What I’m referring to is the social cliques or stereotypes.. Whether it’s the hipster or the nerd, the business man or the athlete.. There’s a certain collection of brands that each is expected to embrace, and by doing so, fit in with similar groups.

Gone seems to be the nuclear man.. as in the center of the 50’s nuclear family. While I’m happy to see a departure from this chauvinistic, emotionally barren, strong jawed husband and father, I do somewhat wistfully appreciate the structure that he was born into. The sort of “entitlement and hierarchy” he was given the proverbial keys to once he became 18 years of age  ( not to mention the amazing jazz he has access to – but I digress)

While I have no problems seeing the immediate sort of responsibilities and burdens this immediately transferred (the bad with the good), this did do an excellent job of teaching through hardship. There’s so little structure in today’s western society that it forces us to create our own boundaries, guidelines within which we operate.

That’s not intrinsically bad so long as we have been instilled with the tools in order to do so. Those who have grown up lost have so many avenues of support to lean on that it can become difficult to know not only how to stand on ones own two feet, but whether we even possess a set of legs to begin with!

I get that there’s plenty of argument on the other side, that flexibility and support give us “room to breathe” to “find out what our true passion is in life” I actually hope this this post generates a bit of discussion, because it’s an issue I plan on spending a few entries discussing..

I have decided to record a few guest discussions from men I respect, to get their perspectives on how they perceived adulthood versus what they experienced as they actually reached an age and were thrust into it. I might also include some women as well, but at the moment I am focusing on men because I find it more directly applicable to my own identity.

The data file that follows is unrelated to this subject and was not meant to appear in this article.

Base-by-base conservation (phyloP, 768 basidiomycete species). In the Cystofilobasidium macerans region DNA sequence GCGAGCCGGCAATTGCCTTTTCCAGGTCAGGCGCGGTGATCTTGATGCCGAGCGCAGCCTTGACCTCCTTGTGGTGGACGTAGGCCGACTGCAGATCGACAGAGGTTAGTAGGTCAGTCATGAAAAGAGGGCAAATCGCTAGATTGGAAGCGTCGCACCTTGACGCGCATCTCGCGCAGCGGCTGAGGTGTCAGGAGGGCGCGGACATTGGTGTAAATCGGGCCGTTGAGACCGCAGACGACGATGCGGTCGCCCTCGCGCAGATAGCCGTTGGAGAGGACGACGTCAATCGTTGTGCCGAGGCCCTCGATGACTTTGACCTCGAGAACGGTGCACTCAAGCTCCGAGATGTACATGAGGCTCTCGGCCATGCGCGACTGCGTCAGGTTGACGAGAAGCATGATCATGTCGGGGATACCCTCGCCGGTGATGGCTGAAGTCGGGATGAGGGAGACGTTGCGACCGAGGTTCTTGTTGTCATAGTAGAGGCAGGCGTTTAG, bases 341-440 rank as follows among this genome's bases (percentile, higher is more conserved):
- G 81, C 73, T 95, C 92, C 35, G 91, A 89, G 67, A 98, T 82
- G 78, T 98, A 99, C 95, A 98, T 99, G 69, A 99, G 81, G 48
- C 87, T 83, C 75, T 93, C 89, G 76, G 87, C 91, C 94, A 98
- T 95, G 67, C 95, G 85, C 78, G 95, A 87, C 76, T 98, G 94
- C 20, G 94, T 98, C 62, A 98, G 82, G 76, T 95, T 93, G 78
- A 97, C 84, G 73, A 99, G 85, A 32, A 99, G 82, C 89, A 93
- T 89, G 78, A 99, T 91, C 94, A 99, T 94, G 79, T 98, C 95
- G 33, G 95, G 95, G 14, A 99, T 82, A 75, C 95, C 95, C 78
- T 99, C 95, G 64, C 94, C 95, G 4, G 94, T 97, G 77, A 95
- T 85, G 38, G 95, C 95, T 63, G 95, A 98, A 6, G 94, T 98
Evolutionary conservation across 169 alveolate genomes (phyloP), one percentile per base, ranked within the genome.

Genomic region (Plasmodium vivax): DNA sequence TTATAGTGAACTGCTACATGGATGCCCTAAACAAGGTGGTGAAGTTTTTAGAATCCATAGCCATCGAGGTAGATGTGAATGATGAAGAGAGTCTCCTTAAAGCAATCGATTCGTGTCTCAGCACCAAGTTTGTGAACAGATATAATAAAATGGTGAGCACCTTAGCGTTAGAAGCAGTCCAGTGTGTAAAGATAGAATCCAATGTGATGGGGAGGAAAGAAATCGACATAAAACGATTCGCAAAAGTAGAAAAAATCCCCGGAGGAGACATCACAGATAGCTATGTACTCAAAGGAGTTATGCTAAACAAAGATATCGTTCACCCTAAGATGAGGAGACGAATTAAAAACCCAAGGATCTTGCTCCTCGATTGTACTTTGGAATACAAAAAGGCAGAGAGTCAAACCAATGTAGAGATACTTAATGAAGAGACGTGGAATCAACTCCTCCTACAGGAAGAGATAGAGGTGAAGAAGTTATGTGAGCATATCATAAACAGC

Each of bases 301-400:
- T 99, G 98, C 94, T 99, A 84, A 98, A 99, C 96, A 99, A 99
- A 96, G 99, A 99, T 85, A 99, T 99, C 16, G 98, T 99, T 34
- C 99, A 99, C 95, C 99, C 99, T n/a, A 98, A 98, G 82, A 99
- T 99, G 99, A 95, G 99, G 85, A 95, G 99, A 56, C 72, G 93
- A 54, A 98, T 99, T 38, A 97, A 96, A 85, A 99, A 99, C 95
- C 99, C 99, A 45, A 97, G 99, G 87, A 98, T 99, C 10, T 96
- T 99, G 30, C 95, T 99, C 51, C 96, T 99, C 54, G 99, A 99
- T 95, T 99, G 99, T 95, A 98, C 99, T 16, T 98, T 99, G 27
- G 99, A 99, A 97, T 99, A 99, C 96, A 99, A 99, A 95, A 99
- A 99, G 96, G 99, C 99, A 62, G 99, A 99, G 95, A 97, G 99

Here’s the accompanying vlog that inspired the interviews.

Routine is your armor

When samurai would head into battle, they would partake in a lengthy process of donning their armor.

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Layers of meticulously folded cloth, covered with intricately adjusted sheets of finely collected lacquer sheets of protection.

While we may not be fighting a battle, as we go about our daily lives in a society that offers so much choice and temptation, maintaining a “cement” of a fairly regular routine will ensure that we approach every day in an optimal mental, physical, and psychological state.

Rushing out the door unprepared will set a precedent for the rest of the day.. Chugging mugs of coffee to “cheat” ourselves into mental alacrity sets up crash after crash, buoyed by further consumption of more caffeine,  sugars, all the whole making poor decisions. The net result leaves us falling asleep the moment we get home, disappointed with today, and looking forwards to tomorrow.